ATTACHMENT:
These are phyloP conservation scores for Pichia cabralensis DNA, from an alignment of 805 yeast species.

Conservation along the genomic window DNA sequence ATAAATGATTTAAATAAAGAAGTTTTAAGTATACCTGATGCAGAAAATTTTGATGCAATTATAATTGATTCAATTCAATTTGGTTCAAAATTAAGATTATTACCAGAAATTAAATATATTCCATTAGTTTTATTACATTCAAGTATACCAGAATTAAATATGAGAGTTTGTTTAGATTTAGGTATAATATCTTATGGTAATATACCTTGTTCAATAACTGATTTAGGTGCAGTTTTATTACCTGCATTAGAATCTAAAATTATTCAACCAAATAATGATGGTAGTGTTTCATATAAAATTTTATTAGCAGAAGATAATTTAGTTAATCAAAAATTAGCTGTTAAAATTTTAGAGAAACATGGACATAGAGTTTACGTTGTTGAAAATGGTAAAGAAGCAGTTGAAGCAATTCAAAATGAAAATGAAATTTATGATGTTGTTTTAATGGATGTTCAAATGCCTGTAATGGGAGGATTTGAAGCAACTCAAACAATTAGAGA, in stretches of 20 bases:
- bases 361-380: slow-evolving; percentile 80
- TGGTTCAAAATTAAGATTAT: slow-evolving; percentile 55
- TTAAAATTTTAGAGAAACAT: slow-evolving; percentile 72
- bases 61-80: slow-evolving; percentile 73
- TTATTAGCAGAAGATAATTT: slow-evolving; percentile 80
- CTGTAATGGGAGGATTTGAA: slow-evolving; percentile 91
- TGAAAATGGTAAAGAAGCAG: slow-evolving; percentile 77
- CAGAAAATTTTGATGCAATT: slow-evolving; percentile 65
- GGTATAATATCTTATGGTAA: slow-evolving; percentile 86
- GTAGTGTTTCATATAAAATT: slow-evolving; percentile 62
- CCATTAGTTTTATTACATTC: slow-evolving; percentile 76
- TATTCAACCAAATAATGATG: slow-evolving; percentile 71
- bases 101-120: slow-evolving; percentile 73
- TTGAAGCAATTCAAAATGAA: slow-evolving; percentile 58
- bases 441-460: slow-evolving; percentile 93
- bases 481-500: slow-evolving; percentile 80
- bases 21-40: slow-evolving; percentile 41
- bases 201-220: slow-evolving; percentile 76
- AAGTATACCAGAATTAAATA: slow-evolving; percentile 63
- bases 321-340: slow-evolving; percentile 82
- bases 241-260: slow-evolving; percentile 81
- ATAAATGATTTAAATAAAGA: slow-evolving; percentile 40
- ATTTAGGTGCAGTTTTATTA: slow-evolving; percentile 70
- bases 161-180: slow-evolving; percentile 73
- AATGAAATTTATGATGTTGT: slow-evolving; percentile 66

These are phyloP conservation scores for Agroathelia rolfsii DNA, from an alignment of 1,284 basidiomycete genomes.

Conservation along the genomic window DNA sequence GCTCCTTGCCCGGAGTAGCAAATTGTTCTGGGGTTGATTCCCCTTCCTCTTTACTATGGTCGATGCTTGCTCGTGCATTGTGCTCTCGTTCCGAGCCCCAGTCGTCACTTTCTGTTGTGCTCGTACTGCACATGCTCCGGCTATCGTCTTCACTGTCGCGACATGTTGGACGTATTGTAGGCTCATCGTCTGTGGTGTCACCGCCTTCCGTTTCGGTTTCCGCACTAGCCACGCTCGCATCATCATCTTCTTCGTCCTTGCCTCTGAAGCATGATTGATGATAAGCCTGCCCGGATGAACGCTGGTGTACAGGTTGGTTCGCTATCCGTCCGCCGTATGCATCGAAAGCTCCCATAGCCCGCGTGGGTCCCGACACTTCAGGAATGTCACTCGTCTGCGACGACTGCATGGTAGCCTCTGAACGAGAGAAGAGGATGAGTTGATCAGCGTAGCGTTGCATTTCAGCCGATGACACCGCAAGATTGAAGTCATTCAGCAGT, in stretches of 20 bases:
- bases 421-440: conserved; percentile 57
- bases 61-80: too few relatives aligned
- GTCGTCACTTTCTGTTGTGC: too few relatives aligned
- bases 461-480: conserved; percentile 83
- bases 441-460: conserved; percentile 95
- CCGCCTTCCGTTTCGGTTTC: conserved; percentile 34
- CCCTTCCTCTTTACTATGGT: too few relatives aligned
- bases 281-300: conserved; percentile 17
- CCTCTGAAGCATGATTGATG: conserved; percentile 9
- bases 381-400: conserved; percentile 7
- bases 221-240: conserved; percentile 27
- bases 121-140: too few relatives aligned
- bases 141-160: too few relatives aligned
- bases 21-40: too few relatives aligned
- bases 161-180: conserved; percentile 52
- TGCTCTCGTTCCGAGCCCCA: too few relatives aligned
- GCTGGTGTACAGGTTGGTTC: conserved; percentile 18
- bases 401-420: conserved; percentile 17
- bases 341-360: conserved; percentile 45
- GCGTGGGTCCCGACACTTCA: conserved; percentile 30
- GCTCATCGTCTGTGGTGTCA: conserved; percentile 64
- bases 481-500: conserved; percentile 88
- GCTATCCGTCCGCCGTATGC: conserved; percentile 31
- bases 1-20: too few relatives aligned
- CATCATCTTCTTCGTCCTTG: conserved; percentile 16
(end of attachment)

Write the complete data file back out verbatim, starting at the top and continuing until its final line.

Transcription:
These are phyloP conservation scores for Pichia cabralensis DNA, from an alignment of 805 yeast species.

Conservation along the genomic window DNA sequence ATAAATGATTTAAATAAAGAAGTTTTAAGTATACCTGATGCAGAAAATTTTGATGCAATTATAATTGATTCAATTCAATTTGGTTCAAAATTAAGATTATTACCAGAAATTAAATATATTCCATTAGTTTTATTACATTCAAGTATACCAGAATTAAATATGAGAGTTTGTTTAGATTTAGGTATAATATCTTATGGTAATATACCTTGTTCAATAACTGATTTAGGTGCAGTTTTATTACCTGCATTAGAATCTAAAATTATTCAACCAAATAATGATGGTAGTGTTTCATATAAAATTTTATTAGCAGAAGATAATTTAGTTAATCAAAAATTAGCTGTTAAAATTTTAGAGAAACATGGACATAGAGTTTACGTTGTTGAAAATGGTAAAGAAGCAGTTGAAGCAATTCAAAATGAAAATGAAATTTATGATGTTGTTTTAATGGATGTTCAAATGCCTGTAATGGGAGGATTTGAAGCAACTCAAACAATTAGAGA, in stretches of 20 bases:
- bases 361-380: slow-evolving; percentile 80
- TGGTTCAAAATTAAGATTAT: slow-evolving; percentile 55
- TTAAAATTTTAGAGAAACAT: slow-evolving; percentile 72
- bases 61-80: slow-evolving; percentile 73
- TTATTAGCAGAAGATAATTT: slow-evolving; percentile 80
- CTGTAATGGGAGGATTTGAA: slow-evolving; percentile 91
- TGAAAATGGTAAAGAAGCAG: slow-evolving; percentile 77
- CAGAAAATTTTGATGCAATT: slow-evolving; percentile 65
- GGTATAATATCTTATGGTAA: slow-evolving; percentile 86
- GTAGTGTTTCATATAAAATT: slow-evolving; percentile 62
- CCATTAGTTTTATTACATTC: slow-evolving; percentile 76
- TATTCAACCAAATAATGATG: slow-evolving; percentile 71
- bases 101-120: slow-evolving; percentile 73
- TTGAAGCAATTCAAAATGAA: slow-evolving; percentile 58
- bases 441-460: slow-evolving; percentile 93
- bases 481-500: slow-evolving; percentile 80
- bases 21-40: slow-evolving; percentile 41
- bases 201-220: slow-evolving; percentile 76
- AAGTATACCAGAATTAAATA: slow-evolving; percentile 63
- bases 321-340: slow-evolving; percentile 82
- bases 241-260: slow-evolving; percentile 81
- ATAAATGATTTAAATAAAGA: slow-evolving; percentile 40
- ATTTAGGTGCAGTTTTATTA: slow-evolving; percentile 70
- bases 161-180: slow-evolving; percentile 73
- AATGAAATTTATGATGTTGT: slow-evolving; percentile 66

These are phyloP conservation scores for Agroathelia rolfsii DNA, from an alignment of 1,284 basidiomycete genomes.

Conservation along the genomic window DNA sequence GCTCCTTGCCCGGAGTAGCAAATTGTTCTGGGGTTGATTCCCCTTCCTCTTTACTATGGTCGATGCTTGCTCGTGCATTGTGCTCTCGTTCCGAGCCCCAGTCGTCACTTTCTGTTGTGCTCGTACTGCACATGCTCCGGCTATCGTCTTCACTGTCGCGACATGTTGGACGTATTGTAGGCTCATCGTCTGTGGTGTCACCGCCTTCCGTTTCGGTTTCCGCACTAGCCACGCTCGCATCATCATCTTCTTCGTCCTTGCCTCTGAAGCATGATTGATGATAAGCCTGCCCGGATGAACGCTGGTGTACAGGTTGGTTCGCTATCCGTCCGCCGTATGCATCGAAAGCTCCCATAGCCCGCGTGGGTCCCGACACTTCAGGAATGTCACTCGTCTGCGACGACTGCATGGTAGCCTCTGAACGAGAGAAGAGGATGAGTTGATCAGCGTAGCGTTGCATTTCAGCCGATGACACCGCAAGATTGAAGTCATTCAGCAGT, in stretches of 20 bases:
- bases 421-440: conserved; percentile 57
- bases 61-80: too few relatives aligned
- GTCGTCACTTTCTGTTGTGC: too few relatives aligned
- bases 461-480: conserved; percentile 83
- bases 441-460: conserved; percentile 95
- CCGCCTTCCGTTTCGGTTTC: conserved; percentile 34
- CCCTTCCTCTTTACTATGGT: too few relatives aligned
- bases 281-300: conserved; percentile 17
- CCTCTGAAGCATGATTGATG: conserved; percentile 9
- bases 381-400: conserved; percentile 7
- bases 221-240: conserved; percentile 27
- bases 121-140: too few relatives aligned
- bases 141-160: too few relatives aligned
- bases 21-40: too few relatives aligned
- bases 161-180: conserved; percentile 52
- TGCTCTCGTTCCGAGCCCCA: too few relatives aligned
- GCTGGTGTACAGGTTGGTTC: conserved; percentile 18
- bases 401-420: conserved; percentile 17
- bases 341-360: conserved; percentile 45
- GCGTGGGTCCCGACACTTCA: conserved; percentile 30
- GCTCATCGTCTGTGGTGTCA: conserved; percentile 64
- bases 481-500: conserved; percentile 88
- GCTATCCGTCCGCCGTATGC: conserved; percentile 31
- bases 1-20: too few relatives aligned
- CATCATCTTCTTCGTCCTTG: conserved; percentile 16